Patients with FXI deficiency who are of non-Jewish heritage are more likely to have other genetic defects. A mutation (Cys128Stop) has been found in families from the northwest area of England and has an allele frequency of 0.009, with a resultant frequency of 1 per 10,000 for homozygous or severe FXI deficiency. This explains why FXI deficiency is almost as common as FIX deficiency in the United Kingdom. It is considered that these patients, like the Jewish populations with the Glu117Stop and Phe283Leu mutations, also all come from a common founder.[11]

Most patients known to have FXI deficiency with the associated genetic alterations were found to have a decreased level of protein synthesis. An African-American family was found to have the first genetic defect associated with functional abnormality that was out of proportion to the reduced protein level. In this family, a child and his mother had significant bleeding manifestations. The 9-year-old boy had bleeding with dental procedures and after circumcision, as well as epistaxis. He had received plasma for some of his bleeding episodes. His aPTT was minimally prolonged, and his FXI level ranged from 42-55%. His mother had postpartum bleeding, bleeding after dental work, and epistaxis. Her aPTT was normal and her FXI level was 67-72%.[12]

The child was found to be a compound heterozygote for an abnormality in the third apple domain of the heavy chain of the FXI protein. This site includes binding sites between factor IX and platelets. In particular, the site mutation found in both the mother and the child is associated with a defect in platelet binding that interferes with FXI activation. The change in protein function found in this family, compared with decreased protein synthesis, is also consistent with an autosomal dominant form of inheritance. A second mutation (Gly555Glu) with a dysfunctional FXI protein has also been described.

New mutations are being reported in the literature, and a repository of this data is available via the FXI deficiency–associated mutation database (see Human Gene Mutation Database).

Saunders et al analyzed 8 novel and 112 previously reported missense mutations in the University College London F XI Deficiency Mutation Database (http://www.FactorXI.org). The investigators found the most numerous defects in FXI were from low-protein plasma levels (type I: CRM-) due to protein misfolding rather than from defects (type II: CRM+).[13] Analysis of 70 apple (Ap) domain missense mutations demonstrated the entire Ap domain was affected, as well as 47 serine protease (SP) missense mutations throughout the SP domain structure. Residue changes affected at different locations in the Ap domain led to different involvement in structural perturbations. Saunders et al concluded that the abundance of type I defects in FXI results from the sensitivity of the Ap domain folding to residue changes within it, which may improve understanding of FXI deficiencies.[13]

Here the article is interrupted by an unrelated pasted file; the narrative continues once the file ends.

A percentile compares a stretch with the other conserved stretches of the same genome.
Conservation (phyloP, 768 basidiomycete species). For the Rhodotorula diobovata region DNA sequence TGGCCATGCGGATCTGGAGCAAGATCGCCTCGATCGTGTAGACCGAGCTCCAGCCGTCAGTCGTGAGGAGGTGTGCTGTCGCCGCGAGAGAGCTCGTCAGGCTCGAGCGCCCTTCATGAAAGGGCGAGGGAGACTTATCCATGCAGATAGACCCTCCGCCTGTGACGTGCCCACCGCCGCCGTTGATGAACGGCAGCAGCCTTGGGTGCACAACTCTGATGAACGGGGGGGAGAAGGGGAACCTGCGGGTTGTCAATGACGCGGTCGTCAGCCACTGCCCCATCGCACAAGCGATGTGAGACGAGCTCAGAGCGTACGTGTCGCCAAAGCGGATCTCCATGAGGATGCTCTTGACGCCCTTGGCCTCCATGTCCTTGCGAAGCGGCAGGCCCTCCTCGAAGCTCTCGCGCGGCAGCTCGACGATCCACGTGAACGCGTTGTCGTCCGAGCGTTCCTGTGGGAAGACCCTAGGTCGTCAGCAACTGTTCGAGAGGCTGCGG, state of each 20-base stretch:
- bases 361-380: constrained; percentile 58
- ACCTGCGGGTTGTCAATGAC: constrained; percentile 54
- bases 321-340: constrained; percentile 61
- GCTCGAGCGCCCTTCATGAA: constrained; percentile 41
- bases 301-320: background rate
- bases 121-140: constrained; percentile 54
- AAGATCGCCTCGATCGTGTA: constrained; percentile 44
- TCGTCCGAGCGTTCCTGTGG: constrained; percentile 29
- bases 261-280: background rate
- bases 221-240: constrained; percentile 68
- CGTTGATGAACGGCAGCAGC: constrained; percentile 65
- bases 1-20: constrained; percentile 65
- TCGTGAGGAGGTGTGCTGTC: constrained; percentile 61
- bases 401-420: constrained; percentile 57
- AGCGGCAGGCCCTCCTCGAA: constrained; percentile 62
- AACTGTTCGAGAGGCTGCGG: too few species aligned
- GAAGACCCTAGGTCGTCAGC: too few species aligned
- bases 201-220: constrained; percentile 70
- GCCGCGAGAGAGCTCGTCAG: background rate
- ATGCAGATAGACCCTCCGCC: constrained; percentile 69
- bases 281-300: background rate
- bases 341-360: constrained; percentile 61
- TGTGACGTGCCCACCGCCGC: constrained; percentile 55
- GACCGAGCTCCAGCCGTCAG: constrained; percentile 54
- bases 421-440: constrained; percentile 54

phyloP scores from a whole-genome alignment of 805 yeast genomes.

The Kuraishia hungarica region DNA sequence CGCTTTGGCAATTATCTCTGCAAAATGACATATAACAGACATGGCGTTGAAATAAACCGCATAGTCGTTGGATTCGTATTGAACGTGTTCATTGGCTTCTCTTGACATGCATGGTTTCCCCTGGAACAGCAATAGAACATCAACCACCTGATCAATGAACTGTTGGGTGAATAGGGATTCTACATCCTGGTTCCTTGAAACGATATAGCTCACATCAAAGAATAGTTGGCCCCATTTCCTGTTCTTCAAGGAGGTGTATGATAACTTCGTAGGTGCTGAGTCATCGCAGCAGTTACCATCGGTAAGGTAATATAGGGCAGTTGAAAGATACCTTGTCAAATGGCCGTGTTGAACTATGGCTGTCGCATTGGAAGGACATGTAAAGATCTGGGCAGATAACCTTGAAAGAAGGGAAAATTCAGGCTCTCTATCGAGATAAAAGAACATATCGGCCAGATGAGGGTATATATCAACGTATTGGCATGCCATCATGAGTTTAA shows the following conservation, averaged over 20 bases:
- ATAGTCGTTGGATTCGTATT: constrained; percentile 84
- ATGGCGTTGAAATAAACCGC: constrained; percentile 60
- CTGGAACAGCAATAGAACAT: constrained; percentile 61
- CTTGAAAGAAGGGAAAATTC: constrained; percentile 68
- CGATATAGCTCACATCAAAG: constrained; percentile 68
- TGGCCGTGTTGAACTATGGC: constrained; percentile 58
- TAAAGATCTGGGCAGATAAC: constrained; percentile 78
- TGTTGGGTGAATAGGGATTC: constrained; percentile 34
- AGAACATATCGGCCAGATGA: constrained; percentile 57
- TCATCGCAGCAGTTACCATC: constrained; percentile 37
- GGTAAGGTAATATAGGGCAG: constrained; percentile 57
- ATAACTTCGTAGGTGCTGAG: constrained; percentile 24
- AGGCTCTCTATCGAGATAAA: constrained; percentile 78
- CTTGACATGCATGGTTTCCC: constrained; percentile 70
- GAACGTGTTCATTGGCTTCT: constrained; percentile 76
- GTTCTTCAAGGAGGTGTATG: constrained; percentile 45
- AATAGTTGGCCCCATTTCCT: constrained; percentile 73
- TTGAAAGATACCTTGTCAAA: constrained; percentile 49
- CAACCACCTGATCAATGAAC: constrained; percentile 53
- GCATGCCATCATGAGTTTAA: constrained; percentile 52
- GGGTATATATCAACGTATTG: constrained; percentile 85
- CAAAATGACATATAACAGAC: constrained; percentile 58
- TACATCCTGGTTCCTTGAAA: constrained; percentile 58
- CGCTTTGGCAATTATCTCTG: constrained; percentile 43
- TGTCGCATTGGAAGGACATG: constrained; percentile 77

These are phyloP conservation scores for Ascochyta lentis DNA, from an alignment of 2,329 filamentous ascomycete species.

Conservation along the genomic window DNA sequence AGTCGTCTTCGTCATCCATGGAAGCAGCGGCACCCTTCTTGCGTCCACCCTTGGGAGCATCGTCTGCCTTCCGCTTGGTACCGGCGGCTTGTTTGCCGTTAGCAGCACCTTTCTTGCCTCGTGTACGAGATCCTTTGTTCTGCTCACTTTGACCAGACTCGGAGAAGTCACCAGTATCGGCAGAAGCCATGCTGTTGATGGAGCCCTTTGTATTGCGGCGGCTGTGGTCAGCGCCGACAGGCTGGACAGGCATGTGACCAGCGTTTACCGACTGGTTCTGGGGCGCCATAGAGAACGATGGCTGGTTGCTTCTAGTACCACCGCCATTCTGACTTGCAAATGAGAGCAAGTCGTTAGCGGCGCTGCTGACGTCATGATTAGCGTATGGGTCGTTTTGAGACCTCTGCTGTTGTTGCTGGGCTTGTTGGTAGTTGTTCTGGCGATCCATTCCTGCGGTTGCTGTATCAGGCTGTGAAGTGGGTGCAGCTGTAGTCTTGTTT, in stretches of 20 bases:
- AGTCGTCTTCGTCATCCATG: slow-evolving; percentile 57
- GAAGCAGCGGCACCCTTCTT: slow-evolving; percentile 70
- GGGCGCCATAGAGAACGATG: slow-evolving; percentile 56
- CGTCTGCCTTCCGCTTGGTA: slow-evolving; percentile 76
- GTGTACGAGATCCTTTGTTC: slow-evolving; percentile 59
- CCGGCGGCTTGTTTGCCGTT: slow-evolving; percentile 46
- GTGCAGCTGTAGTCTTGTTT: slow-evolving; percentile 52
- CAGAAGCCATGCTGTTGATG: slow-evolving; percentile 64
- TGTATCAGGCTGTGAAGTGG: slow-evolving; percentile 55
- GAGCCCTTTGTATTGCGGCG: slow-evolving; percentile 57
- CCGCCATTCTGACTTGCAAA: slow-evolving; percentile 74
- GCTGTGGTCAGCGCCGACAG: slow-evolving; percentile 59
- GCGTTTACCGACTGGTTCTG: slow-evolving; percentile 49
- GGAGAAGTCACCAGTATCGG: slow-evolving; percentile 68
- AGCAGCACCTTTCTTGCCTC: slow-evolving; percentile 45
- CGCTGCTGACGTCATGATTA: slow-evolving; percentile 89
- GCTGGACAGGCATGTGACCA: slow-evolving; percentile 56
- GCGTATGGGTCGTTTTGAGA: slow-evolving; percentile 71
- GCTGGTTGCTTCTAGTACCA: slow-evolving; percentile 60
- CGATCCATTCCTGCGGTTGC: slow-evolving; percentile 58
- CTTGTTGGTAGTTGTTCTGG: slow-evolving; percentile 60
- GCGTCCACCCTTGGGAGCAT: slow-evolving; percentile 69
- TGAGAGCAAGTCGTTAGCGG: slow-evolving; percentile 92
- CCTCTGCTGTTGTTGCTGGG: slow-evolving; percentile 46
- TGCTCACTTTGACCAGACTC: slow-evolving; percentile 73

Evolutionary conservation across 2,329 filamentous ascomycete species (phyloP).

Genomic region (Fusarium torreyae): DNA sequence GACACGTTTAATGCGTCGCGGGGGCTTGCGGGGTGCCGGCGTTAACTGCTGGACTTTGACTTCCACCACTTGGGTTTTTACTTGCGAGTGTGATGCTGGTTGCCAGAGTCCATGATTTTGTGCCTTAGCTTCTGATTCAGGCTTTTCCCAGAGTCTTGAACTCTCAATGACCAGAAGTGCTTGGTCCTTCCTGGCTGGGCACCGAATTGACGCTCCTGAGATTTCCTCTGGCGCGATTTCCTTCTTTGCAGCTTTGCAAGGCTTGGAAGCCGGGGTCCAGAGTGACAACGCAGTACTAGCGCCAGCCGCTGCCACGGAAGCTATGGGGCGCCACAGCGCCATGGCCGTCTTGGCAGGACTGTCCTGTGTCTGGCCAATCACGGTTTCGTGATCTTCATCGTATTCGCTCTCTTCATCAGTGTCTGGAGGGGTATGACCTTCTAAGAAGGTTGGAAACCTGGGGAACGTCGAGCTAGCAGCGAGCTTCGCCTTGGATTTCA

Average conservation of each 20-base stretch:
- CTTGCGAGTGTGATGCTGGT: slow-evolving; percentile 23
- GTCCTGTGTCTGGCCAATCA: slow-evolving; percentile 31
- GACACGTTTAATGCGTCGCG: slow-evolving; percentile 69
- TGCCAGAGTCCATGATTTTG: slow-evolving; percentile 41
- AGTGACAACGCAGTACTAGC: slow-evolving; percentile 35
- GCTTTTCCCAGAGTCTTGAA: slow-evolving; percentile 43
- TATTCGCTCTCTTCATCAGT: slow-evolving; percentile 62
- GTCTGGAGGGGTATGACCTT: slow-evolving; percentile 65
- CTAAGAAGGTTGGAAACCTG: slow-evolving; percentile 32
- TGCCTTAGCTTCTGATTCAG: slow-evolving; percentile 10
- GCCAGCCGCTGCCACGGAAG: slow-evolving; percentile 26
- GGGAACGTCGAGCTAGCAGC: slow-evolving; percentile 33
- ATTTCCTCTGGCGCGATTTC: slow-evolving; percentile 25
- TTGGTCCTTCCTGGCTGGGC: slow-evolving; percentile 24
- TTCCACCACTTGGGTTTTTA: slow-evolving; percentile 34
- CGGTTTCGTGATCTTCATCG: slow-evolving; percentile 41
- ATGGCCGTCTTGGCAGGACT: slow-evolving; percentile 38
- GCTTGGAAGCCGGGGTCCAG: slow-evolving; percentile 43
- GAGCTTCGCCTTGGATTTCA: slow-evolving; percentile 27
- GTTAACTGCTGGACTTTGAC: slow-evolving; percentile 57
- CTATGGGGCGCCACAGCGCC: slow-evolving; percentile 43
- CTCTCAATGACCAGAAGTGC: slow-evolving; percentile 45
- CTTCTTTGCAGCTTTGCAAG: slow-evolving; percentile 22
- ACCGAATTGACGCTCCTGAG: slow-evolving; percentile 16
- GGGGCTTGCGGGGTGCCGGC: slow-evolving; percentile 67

Development of FXI inhibitors (IgG) occurs at a rate of up to 33% in patients with severe ( <  1%) FXI deficiency after exposure to exogenous FXI, usually via plasma products. This complication of replacement therapy needs to be evaluated for in patients before a planned invasive procedure.

Epidemiologic data has shown that high levels of FXI are associated with an increased risk of venous thrombosis. Deficiency of FXI does not protect from myocardial infarction. It is not known whether low levels of FXI protect from venous thrombosis.

Epidemiology

Frequency

United States

In Jewish people of Ashkenazi (European) heritage, the allele frequency is reported to be somewhere from 8-13.4%. In the non-Jewish population, FXI deficiency is observed in approximately 1 per million population.

International

In Israel, the allele frequency for Ashkenazi Jewish people is reported to be from 8-13.4%. One report describes 1 of 190 (0.5%) people as being affected by homozygous severe FXI deficiency. Another estimate is that severe deficiency occurs in 1 of 450 (0.2%) Ashkenazi Jews.

In addition, Iraqi Jewish people carry the type II mutation at a reported frequency of 3.7%. People of Arabic background living in Israel and Jewish people of Sephardic (Spanish) background carry the type II mutation, but at a much lower frequency.

Of patients with bleeding disorders in the United Kingdom, 5% have FXI deficiency, and most of these patients are not of Jewish heritage. The prevalence of hemophilia in mainland China is estimated at 3.6 per 100,000, with 6.45% of patients having FXI deficiency.[14]

In a prospective cohort study of 112 patients in the Netherlands with heavy menstrual bleeding and 28 healthy controls, Knol and colleagues found that four patients had FXI deficiency, six had Von Willebrand's disease, and one had factor VII deficiency. Compared with controls, patients had a significantly longer activated partial thromboplastin time that was caused by significantly lower, but not deficient, median levels of FXI.[15]

Mortality/Morbidity

In the literature, no report exists of any effect of FXI deficiency on mortality. Certainly, morbidity occurs in individuals with FXI deficiency in whom the condition remains unrecognized and who then have bleeding manifestations from surgery, dental procedures, or menorrhagia.

Race-, Sex-, and Age-related Demographics

FXI deficiency is observed predominantly in people of Ashkenazi Jewish heritage. FXI deficiency is an autosomal disorder and, therefore, should occur in equal numbers in men and women. The disorder can manifest at any age beginning from circumcision, menarche, or when dental extractions, trauma, or surgery occur.